To be honest, a paddle up the Bremer is not a scintillating prospect. It is brown, smelly and feral. It’s muddy banks provide difficult and limited access to vandalised parks. It passes directly though town where the latest shopping development has named itself after its presence. It is but a token gesture. Steep banks cloaked with an impenetrable scourge of weeds kept people away from the waters edge. They also ensured no muddy kayakers could escape and present an alternative view of the so called riverlife.
Our last paddle up the Bremer came to a sudden and surprising conclusion with the unexpected appearance of rocks and small rapids. This was not a paddle I felt inspired to repeat, but it was decent of Dave to ask us to join him, and and for a change, it was in his neck of the woods. So it was a date. A date which turned out to be more enjoyable and exhausting than we, the unfit, had anticipated.
The first surprise was the advance of housing development around Chuwar and Karalee. By the way in which the roads are being laid we hope Tom would like to have a few more neighbours. The meander down to Joseph Brady Park had us speculating as to how high the river may have been – turns out we were a good 50 feet below the water mark. As we drove into the park I didn’t notice any signage as I was too busy ogling a beautifully landscaped hillside park. It had asphalt parking bays, shelters with blue trims, a smart loo and playgrounds. Further exploration revealed a superb kayak friendly ramp down to the water.
Next unexpected sighting took the form of brown kites. They alighted from their selected riverside tree, soaring effortlessly waiting for us to pass by. The collection of bus seats, tyres, swathes of weed mat hanging from gum trees around 60 feet above the waterline paid homage to the torrent that swept through in 2011. However these remnants underplayed the actual water height which the council workers said was the at the base of the hill. A hill beyond line of sight from the picnic bench at Cribb Park. The sheer volume of what happened is truly incredible.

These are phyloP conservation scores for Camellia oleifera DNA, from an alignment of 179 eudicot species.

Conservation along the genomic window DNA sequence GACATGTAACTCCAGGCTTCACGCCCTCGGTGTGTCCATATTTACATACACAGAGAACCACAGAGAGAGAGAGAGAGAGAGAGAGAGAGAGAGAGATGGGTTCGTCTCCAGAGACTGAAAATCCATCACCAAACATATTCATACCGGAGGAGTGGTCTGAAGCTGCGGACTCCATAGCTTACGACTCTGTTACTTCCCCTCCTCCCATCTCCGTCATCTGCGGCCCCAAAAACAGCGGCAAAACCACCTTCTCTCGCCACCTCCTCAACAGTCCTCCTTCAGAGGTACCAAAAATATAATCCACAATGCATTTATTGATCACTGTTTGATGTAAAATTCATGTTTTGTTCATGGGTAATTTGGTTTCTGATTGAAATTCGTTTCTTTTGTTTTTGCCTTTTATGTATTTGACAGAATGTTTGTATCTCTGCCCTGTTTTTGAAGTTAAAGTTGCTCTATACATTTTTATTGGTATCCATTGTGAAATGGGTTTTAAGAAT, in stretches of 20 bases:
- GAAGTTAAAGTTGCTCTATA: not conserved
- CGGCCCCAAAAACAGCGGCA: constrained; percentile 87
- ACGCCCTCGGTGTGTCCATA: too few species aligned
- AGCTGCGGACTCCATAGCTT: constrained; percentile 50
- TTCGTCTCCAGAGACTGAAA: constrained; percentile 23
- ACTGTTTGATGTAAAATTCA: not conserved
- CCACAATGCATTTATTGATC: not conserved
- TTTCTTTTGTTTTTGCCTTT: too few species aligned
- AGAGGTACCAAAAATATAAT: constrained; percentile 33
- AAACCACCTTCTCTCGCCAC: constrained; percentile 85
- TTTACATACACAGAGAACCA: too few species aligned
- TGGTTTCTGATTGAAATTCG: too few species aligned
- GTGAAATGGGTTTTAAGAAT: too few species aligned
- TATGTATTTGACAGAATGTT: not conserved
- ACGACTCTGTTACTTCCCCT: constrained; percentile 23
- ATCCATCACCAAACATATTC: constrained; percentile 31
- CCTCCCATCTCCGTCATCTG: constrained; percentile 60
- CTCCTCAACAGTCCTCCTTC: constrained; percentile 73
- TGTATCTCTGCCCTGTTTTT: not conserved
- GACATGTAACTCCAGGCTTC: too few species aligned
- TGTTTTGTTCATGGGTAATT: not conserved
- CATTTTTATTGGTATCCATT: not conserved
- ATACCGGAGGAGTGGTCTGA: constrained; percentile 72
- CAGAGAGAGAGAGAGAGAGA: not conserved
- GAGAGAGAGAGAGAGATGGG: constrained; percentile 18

As we paddled through Ipswich Dave took delight in explaining how the whole riverside has taken on a new meaning. It was really beautiful – walkways, playgrounds, amphitheatres, even the bridge had had a lick of paint. Hardly feral. After passing through town we kept a look out for the bat colonies. The smaller red fellows who occupied the lower branches were being disturbed by the landowner wheeling a whipper snipper. Their larger black cousins roosting higher up in the same trees remained wrapped tight..
The rocks which had stopped us last time had been dealt with by the rising tide. The river started to narrow, it became picturesque, even entrancing. It was alive with fish. Both Dave and Mark went fishing. Each of Dave’s three successive lap catches became disturbingly larger. The last one was positively plate sized.We spied a boat ramp and made a decision that river was for a return visit.
It was about now Mark had an awful realisation. What time did the Joseph Brady Park close ? We had at least 21Km to cover in less than 3 hours. It all went pear shaped very quickly. There was no time for lunch. A enjoyable wander was now an endurance slog for the unfit against an insistent headwind who shall remain nameless. We made it (just) and passed a security vehicle on our way out.
We made a commitment to return on a king tide to check out the upper reaches of this brown, smelly waterway. A deceivingly demur waterway. A waterway which gave Brisbane a dunking that some people thought was not supposed to happen. A waterway which has started to grow a new and beautiful skin.